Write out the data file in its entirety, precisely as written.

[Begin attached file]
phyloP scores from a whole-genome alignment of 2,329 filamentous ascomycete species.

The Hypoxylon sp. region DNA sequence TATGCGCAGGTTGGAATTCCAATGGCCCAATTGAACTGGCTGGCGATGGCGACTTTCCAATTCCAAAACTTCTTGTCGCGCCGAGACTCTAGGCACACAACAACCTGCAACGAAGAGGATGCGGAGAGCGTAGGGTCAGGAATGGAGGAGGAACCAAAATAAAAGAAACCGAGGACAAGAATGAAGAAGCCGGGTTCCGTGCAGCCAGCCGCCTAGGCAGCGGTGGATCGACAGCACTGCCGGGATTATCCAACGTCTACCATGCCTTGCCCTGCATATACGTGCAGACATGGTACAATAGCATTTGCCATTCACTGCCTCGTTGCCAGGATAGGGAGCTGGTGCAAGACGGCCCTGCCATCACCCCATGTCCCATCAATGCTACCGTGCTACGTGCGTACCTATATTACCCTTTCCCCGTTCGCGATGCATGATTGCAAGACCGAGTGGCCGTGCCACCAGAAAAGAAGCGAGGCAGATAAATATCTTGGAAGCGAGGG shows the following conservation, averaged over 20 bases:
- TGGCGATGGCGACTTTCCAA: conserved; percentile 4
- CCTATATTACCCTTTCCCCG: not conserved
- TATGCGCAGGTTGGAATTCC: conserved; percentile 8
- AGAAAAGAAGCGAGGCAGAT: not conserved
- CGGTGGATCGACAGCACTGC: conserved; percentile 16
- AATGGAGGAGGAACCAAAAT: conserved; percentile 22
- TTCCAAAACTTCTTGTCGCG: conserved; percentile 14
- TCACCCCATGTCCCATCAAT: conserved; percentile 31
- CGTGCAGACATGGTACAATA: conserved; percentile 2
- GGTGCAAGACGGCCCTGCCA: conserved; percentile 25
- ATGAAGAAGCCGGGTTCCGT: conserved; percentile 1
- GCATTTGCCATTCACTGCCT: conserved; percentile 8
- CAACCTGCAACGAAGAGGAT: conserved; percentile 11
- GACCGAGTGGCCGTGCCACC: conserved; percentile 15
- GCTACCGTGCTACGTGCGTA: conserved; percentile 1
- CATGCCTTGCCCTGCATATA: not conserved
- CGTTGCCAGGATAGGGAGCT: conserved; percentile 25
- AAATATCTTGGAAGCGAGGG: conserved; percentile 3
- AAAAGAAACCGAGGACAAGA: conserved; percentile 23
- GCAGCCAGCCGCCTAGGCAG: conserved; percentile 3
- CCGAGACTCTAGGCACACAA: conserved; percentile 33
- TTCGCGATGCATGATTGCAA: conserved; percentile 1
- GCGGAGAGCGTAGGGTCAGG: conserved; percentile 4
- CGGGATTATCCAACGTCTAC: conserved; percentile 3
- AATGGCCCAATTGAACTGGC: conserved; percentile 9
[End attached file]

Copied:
phyloP scores from a whole-genome alignment of 2,329 filamentous ascomycete species.

The Hypoxylon sp. region DNA sequence TATGCGCAGGTTGGAATTCCAATGGCCCAATTGAACTGGCTGGCGATGGCGACTTTCCAATTCCAAAACTTCTTGTCGCGCCGAGACTCTAGGCACACAACAACCTGCAACGAAGAGGATGCGGAGAGCGTAGGGTCAGGAATGGAGGAGGAACCAAAATAAAAGAAACCGAGGACAAGAATGAAGAAGCCGGGTTCCGTGCAGCCAGCCGCCTAGGCAGCGGTGGATCGACAGCACTGCCGGGATTATCCAACGTCTACCATGCCTTGCCCTGCATATACGTGCAGACATGGTACAATAGCATTTGCCATTCACTGCCTCGTTGCCAGGATAGGGAGCTGGTGCAAGACGGCCCTGCCATCACCCCATGTCCCATCAATGCTACCGTGCTACGTGCGTACCTATATTACCCTTTCCCCGTTCGCGATGCATGATTGCAAGACCGAGTGGCCGTGCCACCAGAAAAGAAGCGAGGCAGATAAATATCTTGGAAGCGAGGG shows the following conservation, averaged over 20 bases:
- TGGCGATGGCGACTTTCCAA: conserved; percentile 4
- CCTATATTACCCTTTCCCCG: not conserved
- TATGCGCAGGTTGGAATTCC: conserved; percentile 8
- AGAAAAGAAGCGAGGCAGAT: not conserved
- CGGTGGATCGACAGCACTGC: conserved; percentile 16
- AATGGAGGAGGAACCAAAAT: conserved; percentile 22
- TTCCAAAACTTCTTGTCGCG: conserved; percentile 14
- TCACCCCATGTCCCATCAAT: conserved; percentile 31
- CGTGCAGACATGGTACAATA: conserved; percentile 2
- GGTGCAAGACGGCCCTGCCA: conserved; percentile 25
- ATGAAGAAGCCGGGTTCCGT: conserved; percentile 1
- GCATTTGCCATTCACTGCCT: conserved; percentile 8
- CAACCTGCAACGAAGAGGAT: conserved; percentile 11
- GACCGAGTGGCCGTGCCACC: conserved; percentile 15
- GCTACCGTGCTACGTGCGTA: conserved; percentile 1
- CATGCCTTGCCCTGCATATA: not conserved
- CGTTGCCAGGATAGGGAGCT: conserved; percentile 25
- AAATATCTTGGAAGCGAGGG: conserved; percentile 3
- AAAAGAAACCGAGGACAAGA: conserved; percentile 23
- GCAGCCAGCCGCCTAGGCAG: conserved; percentile 3
- CCGAGACTCTAGGCACACAA: conserved; percentile 33
- TTCGCGATGCATGATTGCAA: conserved; percentile 1
- GCGGAGAGCGTAGGGTCAGG: conserved; percentile 4
- CGGGATTATCCAACGTCTAC: conserved; percentile 3
- AATGGCCCAATTGAACTGGC: conserved; percentile 9